The corridor jagged to the left, then to the right, and in a dozen steps they came to a junction with three possible avenues ahead.
“Looks like we’re in the right place,” Drake said.
Jada stared at the three doorways, shaking her head. “This isn’t going to work. We need rope—something better than bread crumbs to leave a trail. Otherwise we could be down here forever. We could get so lost, we might die before we found our way out.”
Drake shook his head. “I don’t think so.”
“How do you figure?” Sully asked.
Drake lifted his shirt and tugged a cloth packet from his waistband. He unwrapped the cloth napkin he had taken from a room service tray left in the hotel corridor to reveal Luka Hzujak’s journal and maps, folded tightly and all tied together with shoelaces he’d purchased in the small store in the lobby.
“I didn’t think we should leave this in the room for sneaky ninja guys or Henriksen’s thugs to find if they searched it. Also, y’ know, maps.”
Sully frowned. “What the hell good will those do us? None of them are for this place. No one’s been here in forever.”
“He’s right,” Jada said. “My father was working with Maynard Cheney, studying labyrinths in general, including the design of what had already been uncovered at Crocodilopolis. His sketches in the journal refer to the maps in some places. It might not tell us every turn to take, but it could be the Rosetta Stone as far as figuring out the logic of this place.”
Sully shone his light on the journal while Drake flipped pages. Jada unfolded a map and then a second, finding what she wanted.
“Here,” she said, pointing to a junction in the labyrinth map that mirrored the one they were standing in. “It’s not the middle door. That’s going to double back into one of the other two. We’d be going in a circle.”
“If you’re right,” Sully told her.
Drake flipped another page, then went back three. “She’s right,” he said. “Luka has half a dozen variations on this, and only one of them has the middle door being the right one.”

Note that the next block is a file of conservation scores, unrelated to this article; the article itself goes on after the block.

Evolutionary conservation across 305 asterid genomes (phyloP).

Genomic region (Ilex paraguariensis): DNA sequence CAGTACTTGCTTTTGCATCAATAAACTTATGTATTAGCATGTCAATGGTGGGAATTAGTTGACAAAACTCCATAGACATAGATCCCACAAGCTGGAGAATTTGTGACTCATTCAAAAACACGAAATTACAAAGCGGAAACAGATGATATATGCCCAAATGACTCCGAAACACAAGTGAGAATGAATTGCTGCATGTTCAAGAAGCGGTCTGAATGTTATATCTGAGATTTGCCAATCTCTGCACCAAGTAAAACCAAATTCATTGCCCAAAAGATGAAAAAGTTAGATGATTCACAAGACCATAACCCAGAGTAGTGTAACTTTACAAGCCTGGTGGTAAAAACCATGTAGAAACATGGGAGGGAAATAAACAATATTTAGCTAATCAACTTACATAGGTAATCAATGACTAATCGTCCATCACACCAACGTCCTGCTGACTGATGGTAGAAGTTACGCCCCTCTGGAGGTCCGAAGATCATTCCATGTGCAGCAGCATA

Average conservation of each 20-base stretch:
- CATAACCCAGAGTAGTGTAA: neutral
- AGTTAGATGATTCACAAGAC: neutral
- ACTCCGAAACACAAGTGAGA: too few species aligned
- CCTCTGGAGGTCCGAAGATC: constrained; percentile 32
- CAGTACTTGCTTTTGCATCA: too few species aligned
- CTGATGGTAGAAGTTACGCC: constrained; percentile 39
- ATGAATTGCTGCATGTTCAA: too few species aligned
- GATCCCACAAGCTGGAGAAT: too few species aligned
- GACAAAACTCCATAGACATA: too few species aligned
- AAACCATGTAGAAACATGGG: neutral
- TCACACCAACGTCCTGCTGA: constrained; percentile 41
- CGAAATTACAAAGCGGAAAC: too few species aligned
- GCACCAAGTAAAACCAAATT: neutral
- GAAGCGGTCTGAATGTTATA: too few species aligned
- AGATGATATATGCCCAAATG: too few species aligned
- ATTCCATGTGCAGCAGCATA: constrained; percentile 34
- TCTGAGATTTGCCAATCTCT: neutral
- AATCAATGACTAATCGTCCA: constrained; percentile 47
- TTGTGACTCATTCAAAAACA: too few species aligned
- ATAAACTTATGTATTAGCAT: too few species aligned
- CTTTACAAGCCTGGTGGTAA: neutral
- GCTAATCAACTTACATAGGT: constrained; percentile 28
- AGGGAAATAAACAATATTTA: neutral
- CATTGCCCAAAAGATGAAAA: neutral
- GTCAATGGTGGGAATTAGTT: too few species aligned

“How do we know this isn’t one of those instances?” Sully asked.
“I don’t have all the answers,” Drake replied. “And neither did Luka. If it’s gotta be trial and error, then that’s what it’ll be.”
Sully nodded. “Okay.” He went over to the corner of the right-hand door, where the stone seemed worn by time, and kicked at the rough edge of the frame, knocking several chunks of rock to the floor.
“Just in case,” he said, holding up the biggest shard of stone. “Which way?”
“Let’s try this one first,” Jada said, shining her light into the left side tunnel.
Holding the journal open in his hands, Drake followed her. Sully seemed thoughtful but said nothing as he took up the rear. Drake studied the doorway, then looked along the corridor, which seemed to turn left again just ahead. Behind him, Sully paused to scratch something into the wall just inside the doorway.
“Your initials?” Drake asked.
“Hey, at least I didn’t write ‘Sully was here.’ ”
“But you were tempted.”
Sully shrugged. “Of course.”
Drake started to turn, but something caught his eye. He reached out for Sully’s arm and pulled him over, making him shine the flashlight beam at the wall just above the door. Something else had been inscribed there, and it wasn’t Sully’s initials.
“Jada!” Drake called.